While the litigation was pending, the stockholders of the Cobre company, or a majority of them, comprising stockholders to the number of 115,049 shares, entered into a pooling arrangement, whereby all of their stock was delivered to defendant Gage, with power to vote the same at all meetings of the stockholders. Subsequently Gage was granted the right to dispose of and sell the stock at his discretion. Several attempts were made by Gage to sell the stock at $2.50 a share, which
failed on account of the other contracting parties' not complying with their contracts. The plaintiff Hallenborg and John H. Costello opened negotiations with Gage for the stock at $2.50 a share. This also failed on account of objection by Costello to the contract which was drawn, although negotiations were kept up until December, 1900. Then Gage opened negotiations with Greene, who offered to buy the stock upon better terms than anybody else had offered. Gage consulted the directors, and they urged him to enter into a contract with Greene. The stock represented by Gage represented the entire stock of the company, including Hallenborg's 8,000 shares, except that owned by Greene and his associates, and about 6,500 shares owned by other parties. Gage entered into a contract with Greene, December 12, 1900, and it was ratified in its entirety by the directors and by a majority vote of the stockholders. Hallenborg was present by attorney at the meeting, and protested against the ratification. The contract was complied with by Greene, and he paid the full purchase price for the shares, and they were delivered to him and the Greene Copper Company. All of the stockholders accepted the money so paid except Hallenborg, who returned the money sent him and declined to be bound by the contract.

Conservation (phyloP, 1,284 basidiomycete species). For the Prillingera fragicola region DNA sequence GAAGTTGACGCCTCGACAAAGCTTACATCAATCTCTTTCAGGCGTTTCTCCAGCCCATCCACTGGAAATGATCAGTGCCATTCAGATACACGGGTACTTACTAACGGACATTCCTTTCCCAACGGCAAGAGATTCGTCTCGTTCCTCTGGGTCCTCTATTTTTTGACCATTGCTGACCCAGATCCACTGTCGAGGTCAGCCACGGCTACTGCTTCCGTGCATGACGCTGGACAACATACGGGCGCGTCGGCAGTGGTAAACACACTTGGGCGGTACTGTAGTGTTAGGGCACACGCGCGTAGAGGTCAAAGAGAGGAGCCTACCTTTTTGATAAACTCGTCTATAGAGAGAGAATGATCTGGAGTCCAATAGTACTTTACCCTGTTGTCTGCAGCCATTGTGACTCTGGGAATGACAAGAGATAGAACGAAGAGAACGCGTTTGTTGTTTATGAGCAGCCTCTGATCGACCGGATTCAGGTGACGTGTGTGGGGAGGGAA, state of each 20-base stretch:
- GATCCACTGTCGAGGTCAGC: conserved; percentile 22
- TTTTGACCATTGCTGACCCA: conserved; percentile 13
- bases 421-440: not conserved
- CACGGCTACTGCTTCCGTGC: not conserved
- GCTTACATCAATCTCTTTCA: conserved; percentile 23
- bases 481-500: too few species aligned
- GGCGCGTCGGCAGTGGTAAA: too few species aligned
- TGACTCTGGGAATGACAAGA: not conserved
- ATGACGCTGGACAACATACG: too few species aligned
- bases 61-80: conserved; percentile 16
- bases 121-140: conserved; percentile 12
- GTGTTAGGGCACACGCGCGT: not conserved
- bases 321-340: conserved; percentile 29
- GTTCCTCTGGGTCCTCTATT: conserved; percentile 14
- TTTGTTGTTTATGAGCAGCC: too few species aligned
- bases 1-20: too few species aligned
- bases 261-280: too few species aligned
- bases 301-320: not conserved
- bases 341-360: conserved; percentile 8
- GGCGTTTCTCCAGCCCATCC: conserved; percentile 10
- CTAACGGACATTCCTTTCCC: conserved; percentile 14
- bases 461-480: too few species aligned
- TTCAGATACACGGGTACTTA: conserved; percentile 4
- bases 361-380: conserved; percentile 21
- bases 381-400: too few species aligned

The court finds that the contract was made with Greene in good faith, with full knowledge and consent of the directors, and upon the advice of counsel of the Cobre company, that the company could not successfully maintain the suit brought in Arizona, and with the full belief on the part of Gage that the contract was for the best interest of the company and its stockholders. And the court further finds that no agreement was made between Gage or other persons whereby the directors -- Adamson, Wood, O'Keefe, or any of them -- were to derive benefit, or did derive any benefit whatsoever, except such as they derived from the sale of their stock.
The contract of December 12 between Gage and Greene provided for the payment of the stock in certain installments. Greene was to pay to Gage $25,000 in cash in addition to the
$2.50 per share, and also pay to Gage $30,000, and in addition 3,000 shares of the capital stock of the Greene Consolidated Copper Company, or, in lieu thereof, $30,000 in cash. Gage was given the privilege of taking, instead of $2.50 per share for shares of stock in the Cobre company, stock in the Greene Consolidated Copper Company -- four of the former for one of the latter -- the option to be exercised before payment of the second installment on the stock of the Cobre company. Five thousand shares of the Greene Consolidated Copper Company were provided to be paid to Gage for his own use and benefit, and 5,000 shares for the use and benefit of L. H. Chalmers, Baker & Bennett, and Herndon & Norris, attorneys at law in Arizona.